The U.N. International Atomic Energy Agency had confirmed Iranian compliance with the accord in the months before Trump was elected. Since U.S. withdrawal and the failure of the remaining signatories to deliver the sanctions relief Iran needs to revive its ravaged economy, the IAEA reports Iran has resumed uranium enrichment and centrifuge production aimed at developing nuclear weapons.

Biden’s campaign has said it would immediately signal intent to return to the 2015 agreement and consider humanitarian aid to Iran to show good will in recovering U.S. credibility in its international commitments. To what degree he can deliver on that reversal of Trump’s aim of bringing the Iranian Islamic regime to its knees is uncertain as like-thinking Republicans may retain a majority in the U.S. Senate.

The U.S. image as a reliable ally and partner in global matters from health to arms control to human rights and democracy has suffered serious blows over the past four years of Trump’s transactional attitude toward security, trade and globalism. His withdrawal from WHO, the Paris climate accord signed by 196 other countries, the Iran nuclear deal, the Trans-Pacific Partnership on trade and his backtracking on commitment to NATO’s fundamental pledge to jointly respond to an attack on any member state have cast in doubt the value of America’s word.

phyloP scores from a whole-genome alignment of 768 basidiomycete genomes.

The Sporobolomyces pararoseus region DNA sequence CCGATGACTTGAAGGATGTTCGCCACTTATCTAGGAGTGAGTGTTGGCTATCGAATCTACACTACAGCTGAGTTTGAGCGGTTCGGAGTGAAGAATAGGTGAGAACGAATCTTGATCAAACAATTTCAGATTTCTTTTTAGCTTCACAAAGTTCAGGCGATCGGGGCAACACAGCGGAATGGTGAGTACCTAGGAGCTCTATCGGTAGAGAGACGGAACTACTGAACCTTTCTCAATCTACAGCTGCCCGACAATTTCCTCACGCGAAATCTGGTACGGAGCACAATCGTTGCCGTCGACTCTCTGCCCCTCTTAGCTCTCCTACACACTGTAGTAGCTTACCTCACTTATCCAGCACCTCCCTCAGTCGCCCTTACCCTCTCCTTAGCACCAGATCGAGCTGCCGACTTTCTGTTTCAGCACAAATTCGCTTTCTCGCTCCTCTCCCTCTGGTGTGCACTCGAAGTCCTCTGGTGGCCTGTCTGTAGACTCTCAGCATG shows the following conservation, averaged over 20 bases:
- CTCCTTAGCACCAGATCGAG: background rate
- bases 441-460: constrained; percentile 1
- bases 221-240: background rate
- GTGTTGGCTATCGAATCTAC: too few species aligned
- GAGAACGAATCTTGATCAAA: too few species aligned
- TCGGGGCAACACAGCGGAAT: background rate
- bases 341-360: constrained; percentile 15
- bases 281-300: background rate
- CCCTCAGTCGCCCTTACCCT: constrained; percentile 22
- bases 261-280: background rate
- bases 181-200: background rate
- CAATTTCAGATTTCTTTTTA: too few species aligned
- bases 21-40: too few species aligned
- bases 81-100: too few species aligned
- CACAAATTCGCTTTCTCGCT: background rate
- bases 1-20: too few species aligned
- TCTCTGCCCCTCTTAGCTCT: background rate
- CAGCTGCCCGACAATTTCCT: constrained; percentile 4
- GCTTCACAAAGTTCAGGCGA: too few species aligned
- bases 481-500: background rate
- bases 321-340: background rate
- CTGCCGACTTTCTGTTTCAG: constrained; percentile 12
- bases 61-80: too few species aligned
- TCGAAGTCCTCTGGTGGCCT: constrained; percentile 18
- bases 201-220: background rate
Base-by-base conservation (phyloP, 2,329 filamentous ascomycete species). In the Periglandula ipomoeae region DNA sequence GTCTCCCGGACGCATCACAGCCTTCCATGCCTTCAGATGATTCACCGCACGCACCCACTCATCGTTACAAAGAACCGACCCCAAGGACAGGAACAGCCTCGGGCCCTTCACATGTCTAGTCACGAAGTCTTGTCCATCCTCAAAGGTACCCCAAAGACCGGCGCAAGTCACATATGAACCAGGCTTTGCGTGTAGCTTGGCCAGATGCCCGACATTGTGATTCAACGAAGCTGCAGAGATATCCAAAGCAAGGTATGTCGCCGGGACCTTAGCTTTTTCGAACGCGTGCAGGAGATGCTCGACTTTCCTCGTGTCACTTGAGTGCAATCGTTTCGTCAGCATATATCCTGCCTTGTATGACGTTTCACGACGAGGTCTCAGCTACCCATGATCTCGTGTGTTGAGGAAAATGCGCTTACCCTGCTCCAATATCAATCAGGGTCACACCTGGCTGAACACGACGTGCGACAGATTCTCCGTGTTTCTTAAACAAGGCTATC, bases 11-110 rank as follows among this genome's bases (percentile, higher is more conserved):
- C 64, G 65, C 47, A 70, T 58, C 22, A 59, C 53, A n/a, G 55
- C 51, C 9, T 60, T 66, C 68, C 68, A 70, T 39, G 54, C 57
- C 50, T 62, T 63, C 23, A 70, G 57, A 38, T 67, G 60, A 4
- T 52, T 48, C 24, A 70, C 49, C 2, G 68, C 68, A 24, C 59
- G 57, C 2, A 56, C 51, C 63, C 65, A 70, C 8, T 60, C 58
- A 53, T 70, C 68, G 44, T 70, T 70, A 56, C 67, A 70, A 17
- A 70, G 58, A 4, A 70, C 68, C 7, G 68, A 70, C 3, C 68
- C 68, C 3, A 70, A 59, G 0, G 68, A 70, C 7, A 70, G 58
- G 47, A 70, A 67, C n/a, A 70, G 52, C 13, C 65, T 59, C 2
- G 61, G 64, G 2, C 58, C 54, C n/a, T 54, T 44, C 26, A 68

Trump’s refusal to heed U.S. intelligence warnings that Russia meddled in the 2016 election that brought him to power, and that the Kremlin was spreading disinformation in a campaign to undermine Biden, has troubled U.S. allies and even many of the Russia hawks in his Republican Party. There will be little appetite in the Biden administration to take the pressure off Putin to cease troublemaking abroad, including the mercenaries Moscow dispatched to eastern Ukraine to back a separatist war that has killed at least 14,000.

Biden is also expected to resume negotiations on the soon-to-expire Intermediate-range Nuclear Forces treaty signed by the United States and the Soviet Union in 1987. Trump suspended the accord months ago, and Russia is suspected of violating its restrictions on the superpowers’ stockpiles of nuclear missile threatening Europe.